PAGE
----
Extra Extra : February 2006

Prep players enroll in questionable schools

Pete Thamel, with contributions from Thayer Evans, Jack Begg and Sandra Jamison, of The New York Times found more than a dozen institutions claiming to be prep schools, some of which closed soon after opening. "All or most of the students were highly regarded basketball players. These athletes were trying to raise their grades to compensate for poor College Board scores or trying to gain attention from major-college coaches." The paper " found that at least 200 players had enrolled at such places in the past 10 years and that dozens had gone on to play at N.C.A.A ... Read more ...

Contractors are invisible casualties in Iraq

Alejandra Fernandez-Morera of the Scripps Howard News Service found there are significant invisible casualties of the Iraqi occupation. Almost 505 civilian contractors have died in Iraq since the beginning of the war. "Another 4,744 contractors have been injured, according to insurance claims by 209 companies on file at the Department of Labor." The investigation found that neither the Pentagon nor American corporations who hire contractors to support the U.S. military in Iraq will identify the Americans and foreign nationals who have died, citing privacy and security reasons. The unnamed civilians have become a significant part of the cost ... Read more ...

Oilman's donation invested in his fund

Stephanie Strom of The New York Times investigated Boone Pickens, the Texas oilman turned investor, to show the $165 million that he gave to a tiny charity set up to benefit the golf program at Oklahoma State University was invested in a hedge fund controlled by Pickens' BP Capital Management. The gift, which helped Pickens get a tax deduction, propelled him into the ranks of the nation's top philanthropists last year. "By giving the money before 2005 expired, Mr. Pickens was able to take advantage of a provision in Hurricane Katrina relief legislation that allowed him a deduction for ... Read more ...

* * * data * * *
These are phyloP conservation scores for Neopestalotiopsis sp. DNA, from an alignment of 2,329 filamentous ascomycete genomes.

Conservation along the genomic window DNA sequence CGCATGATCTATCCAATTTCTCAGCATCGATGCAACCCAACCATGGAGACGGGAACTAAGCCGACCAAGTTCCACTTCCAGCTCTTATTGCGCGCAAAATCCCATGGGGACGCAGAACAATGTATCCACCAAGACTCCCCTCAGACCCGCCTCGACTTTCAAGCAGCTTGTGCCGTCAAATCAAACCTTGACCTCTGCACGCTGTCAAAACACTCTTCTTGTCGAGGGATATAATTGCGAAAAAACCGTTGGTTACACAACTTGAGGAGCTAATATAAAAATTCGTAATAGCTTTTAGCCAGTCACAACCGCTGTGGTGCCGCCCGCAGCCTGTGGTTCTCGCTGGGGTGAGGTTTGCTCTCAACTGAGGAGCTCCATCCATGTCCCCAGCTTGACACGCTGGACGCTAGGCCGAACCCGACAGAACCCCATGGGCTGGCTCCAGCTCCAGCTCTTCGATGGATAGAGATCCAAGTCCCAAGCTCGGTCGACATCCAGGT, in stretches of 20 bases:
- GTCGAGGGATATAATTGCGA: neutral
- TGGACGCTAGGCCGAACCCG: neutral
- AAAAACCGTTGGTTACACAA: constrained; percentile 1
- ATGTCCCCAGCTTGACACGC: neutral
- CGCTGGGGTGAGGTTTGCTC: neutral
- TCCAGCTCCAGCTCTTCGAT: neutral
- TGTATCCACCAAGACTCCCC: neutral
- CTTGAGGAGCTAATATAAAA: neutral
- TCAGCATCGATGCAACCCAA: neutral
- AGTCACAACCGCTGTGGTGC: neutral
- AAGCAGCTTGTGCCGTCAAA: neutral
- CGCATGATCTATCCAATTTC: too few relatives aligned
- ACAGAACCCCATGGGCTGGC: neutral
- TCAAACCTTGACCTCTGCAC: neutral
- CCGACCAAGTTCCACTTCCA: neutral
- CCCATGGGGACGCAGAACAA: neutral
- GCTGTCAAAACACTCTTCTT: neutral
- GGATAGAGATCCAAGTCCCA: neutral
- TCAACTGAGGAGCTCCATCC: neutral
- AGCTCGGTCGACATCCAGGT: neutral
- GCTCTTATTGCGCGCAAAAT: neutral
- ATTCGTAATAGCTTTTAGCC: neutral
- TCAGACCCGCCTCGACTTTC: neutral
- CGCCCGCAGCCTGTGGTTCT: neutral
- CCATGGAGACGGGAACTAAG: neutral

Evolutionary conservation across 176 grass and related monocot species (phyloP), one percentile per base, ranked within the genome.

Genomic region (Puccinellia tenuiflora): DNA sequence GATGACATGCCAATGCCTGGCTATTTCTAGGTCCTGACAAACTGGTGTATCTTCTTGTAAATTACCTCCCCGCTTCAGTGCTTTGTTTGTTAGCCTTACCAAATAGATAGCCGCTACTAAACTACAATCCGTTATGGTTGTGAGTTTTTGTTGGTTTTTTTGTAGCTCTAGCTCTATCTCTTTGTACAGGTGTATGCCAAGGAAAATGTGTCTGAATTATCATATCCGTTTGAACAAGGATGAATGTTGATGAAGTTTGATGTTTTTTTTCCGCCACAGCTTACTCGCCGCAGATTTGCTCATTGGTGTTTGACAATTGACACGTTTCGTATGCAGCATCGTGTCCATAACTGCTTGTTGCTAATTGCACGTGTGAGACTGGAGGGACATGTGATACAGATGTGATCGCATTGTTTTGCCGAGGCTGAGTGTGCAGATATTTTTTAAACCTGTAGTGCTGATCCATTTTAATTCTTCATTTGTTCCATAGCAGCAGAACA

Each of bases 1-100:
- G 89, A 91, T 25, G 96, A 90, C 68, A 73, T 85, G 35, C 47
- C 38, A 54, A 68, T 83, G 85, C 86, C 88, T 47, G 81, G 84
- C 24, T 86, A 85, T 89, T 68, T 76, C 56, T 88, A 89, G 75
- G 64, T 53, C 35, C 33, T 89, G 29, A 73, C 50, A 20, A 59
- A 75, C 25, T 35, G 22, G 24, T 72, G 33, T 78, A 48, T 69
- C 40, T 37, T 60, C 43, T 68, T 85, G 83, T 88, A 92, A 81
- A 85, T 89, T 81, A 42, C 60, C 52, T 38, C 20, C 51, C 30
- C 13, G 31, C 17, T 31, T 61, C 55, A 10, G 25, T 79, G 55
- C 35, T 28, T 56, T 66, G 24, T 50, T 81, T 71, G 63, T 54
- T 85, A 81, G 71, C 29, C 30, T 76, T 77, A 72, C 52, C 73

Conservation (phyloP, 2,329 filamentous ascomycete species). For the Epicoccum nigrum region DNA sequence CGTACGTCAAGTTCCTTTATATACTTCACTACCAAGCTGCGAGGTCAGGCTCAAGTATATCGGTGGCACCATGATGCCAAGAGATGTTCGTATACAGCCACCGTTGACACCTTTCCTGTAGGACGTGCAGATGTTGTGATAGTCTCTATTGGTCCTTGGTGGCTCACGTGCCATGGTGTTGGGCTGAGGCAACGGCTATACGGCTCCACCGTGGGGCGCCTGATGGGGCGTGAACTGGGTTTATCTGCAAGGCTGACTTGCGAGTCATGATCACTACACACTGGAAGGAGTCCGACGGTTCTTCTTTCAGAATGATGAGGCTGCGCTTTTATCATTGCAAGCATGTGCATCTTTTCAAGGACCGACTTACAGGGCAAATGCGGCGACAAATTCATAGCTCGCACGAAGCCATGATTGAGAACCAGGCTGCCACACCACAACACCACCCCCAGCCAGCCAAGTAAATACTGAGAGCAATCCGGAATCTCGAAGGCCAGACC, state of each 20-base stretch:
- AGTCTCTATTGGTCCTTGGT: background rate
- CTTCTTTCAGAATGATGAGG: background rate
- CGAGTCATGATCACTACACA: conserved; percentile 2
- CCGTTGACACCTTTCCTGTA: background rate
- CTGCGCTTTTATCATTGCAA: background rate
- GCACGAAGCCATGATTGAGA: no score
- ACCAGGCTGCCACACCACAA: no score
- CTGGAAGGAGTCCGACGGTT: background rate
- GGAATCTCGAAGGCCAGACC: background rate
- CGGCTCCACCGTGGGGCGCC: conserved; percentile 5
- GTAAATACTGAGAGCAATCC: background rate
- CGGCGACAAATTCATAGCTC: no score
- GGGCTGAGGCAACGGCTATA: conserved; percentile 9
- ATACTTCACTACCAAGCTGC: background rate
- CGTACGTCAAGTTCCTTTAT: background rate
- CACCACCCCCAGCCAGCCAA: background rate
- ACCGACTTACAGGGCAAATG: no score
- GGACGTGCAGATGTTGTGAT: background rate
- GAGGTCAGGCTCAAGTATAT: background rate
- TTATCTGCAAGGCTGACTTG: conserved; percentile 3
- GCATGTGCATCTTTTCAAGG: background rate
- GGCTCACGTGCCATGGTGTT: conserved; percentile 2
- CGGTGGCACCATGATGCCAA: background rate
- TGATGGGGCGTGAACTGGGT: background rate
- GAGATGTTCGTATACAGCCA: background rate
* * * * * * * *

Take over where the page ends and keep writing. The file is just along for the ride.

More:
Hawaii's backlog allows many to escape charges

Ken Kobayashi and Jim Dooley of The Honolulu Advertiser used traffic records to show that O'ahu, Hawaii, has an estimated backlog of 61,500 bench warrants, costing the state a potential $20 million in unpaid fines and fees and allowing defendants to avoid charges as routine as running a red light and serious as negligent homicide. The three-part series found that poor coordination among law enforcement agencies and the courts results in long delays in processing warrants, missed opportunities to serve the orders and, in some cases, failure to capture fugitives. "The state sheriff's department — the agency tasked ... Read more ...

Dallas fails to collect parking fines

Dave Levinthal and Molly Motley Blythe of The Dallas Morning News analyzed city records to show that Dallas City Hall, perennially strapped for cash, is owed at least $40 million in unpaid parking fines. As of November, the city had yet to collect on nearly 1 million outstanding parking tickets and their corresponding late penalties dating to 1988. "The money is owed by delivery companies and the federal government; city employees and average residents; and folks from every corner of the state and nation. " The investigation found the information recorded about illegally parked vehicles is inconsistent — several different names for ... Read more ...